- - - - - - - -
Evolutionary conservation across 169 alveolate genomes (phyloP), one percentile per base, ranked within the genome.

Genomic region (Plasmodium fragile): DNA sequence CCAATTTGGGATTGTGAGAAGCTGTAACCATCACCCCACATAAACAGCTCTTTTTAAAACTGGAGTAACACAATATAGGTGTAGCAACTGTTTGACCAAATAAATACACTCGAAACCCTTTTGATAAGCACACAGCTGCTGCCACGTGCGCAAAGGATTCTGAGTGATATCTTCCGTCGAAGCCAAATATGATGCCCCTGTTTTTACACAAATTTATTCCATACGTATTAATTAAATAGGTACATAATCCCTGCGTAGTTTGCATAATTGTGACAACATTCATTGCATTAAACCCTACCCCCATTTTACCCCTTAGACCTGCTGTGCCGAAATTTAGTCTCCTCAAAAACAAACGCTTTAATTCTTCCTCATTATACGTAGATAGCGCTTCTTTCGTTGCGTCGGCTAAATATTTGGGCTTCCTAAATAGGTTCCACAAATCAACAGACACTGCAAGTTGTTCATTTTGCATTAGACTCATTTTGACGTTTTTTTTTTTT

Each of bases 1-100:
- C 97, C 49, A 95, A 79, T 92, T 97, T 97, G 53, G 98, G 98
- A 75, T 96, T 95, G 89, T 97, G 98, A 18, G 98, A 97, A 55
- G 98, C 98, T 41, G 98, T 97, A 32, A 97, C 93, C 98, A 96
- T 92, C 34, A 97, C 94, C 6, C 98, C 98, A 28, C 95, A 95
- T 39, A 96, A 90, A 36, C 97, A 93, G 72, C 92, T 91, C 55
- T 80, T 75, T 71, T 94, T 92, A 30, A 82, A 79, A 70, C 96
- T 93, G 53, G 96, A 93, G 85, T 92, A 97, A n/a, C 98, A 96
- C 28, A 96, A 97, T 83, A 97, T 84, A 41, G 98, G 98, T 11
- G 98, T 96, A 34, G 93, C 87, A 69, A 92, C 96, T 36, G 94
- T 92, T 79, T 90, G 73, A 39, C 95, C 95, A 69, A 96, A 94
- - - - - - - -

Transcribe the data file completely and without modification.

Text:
Evolutionary conservation across 169 alveolate genomes (phyloP), one percentile per base, ranked within the genome.

Genomic region (Plasmodium fragile): DNA sequence CCAATTTGGGATTGTGAGAAGCTGTAACCATCACCCCACATAAACAGCTCTTTTTAAAACTGGAGTAACACAATATAGGTGTAGCAACTGTTTGACCAAATAAATACACTCGAAACCCTTTTGATAAGCACACAGCTGCTGCCACGTGCGCAAAGGATTCTGAGTGATATCTTCCGTCGAAGCCAAATATGATGCCCCTGTTTTTACACAAATTTATTCCATACGTATTAATTAAATAGGTACATAATCCCTGCGTAGTTTGCATAATTGTGACAACATTCATTGCATTAAACCCTACCCCCATTTTACCCCTTAGACCTGCTGTGCCGAAATTTAGTCTCCTCAAAAACAAACGCTTTAATTCTTCCTCATTATACGTAGATAGCGCTTCTTTCGTTGCGTCGGCTAAATATTTGGGCTTCCTAAATAGGTTCCACAAATCAACAGACACTGCAAGTTGTTCATTTTGCATTAGACTCATTTTGACGTTTTTTTTTTTT

Each of bases 1-100:
- C 97, C 49, A 95, A 79, T 92, T 97, T 97, G 53, G 98, G 98
- A 75, T 96, T 95, G 89, T 97, G 98, A 18, G 98, A 97, A 55
- G 98, C 98, T 41, G 98, T 97, A 32, A 97, C 93, C 98, A 96
- T 92, C 34, A 97, C 94, C 6, C 98, C 98, A 28, C 95, A 95
- T 39, A 96, A 90, A 36, C 97, A 93, G 72, C 92, T 91, C 55
- T 80, T 75, T 71, T 94, T 92, A 30, A 82, A 79, A 70, C 96
- T 93, G 53, G 96, A 93, G 85, T 92, A 97, A n/a, C 98, A 96
- C 28, A 96, A 97, T 83, A 97, T 84, A 41, G 98, G 98, T 11
- G 98, T 96, A 34, G 93, C 87, A 69, A 92, C 96, T 36, G 94
- T 92, T 79, T 90, G 73, A 39, C 95, C 95, A 69, A 96, A 94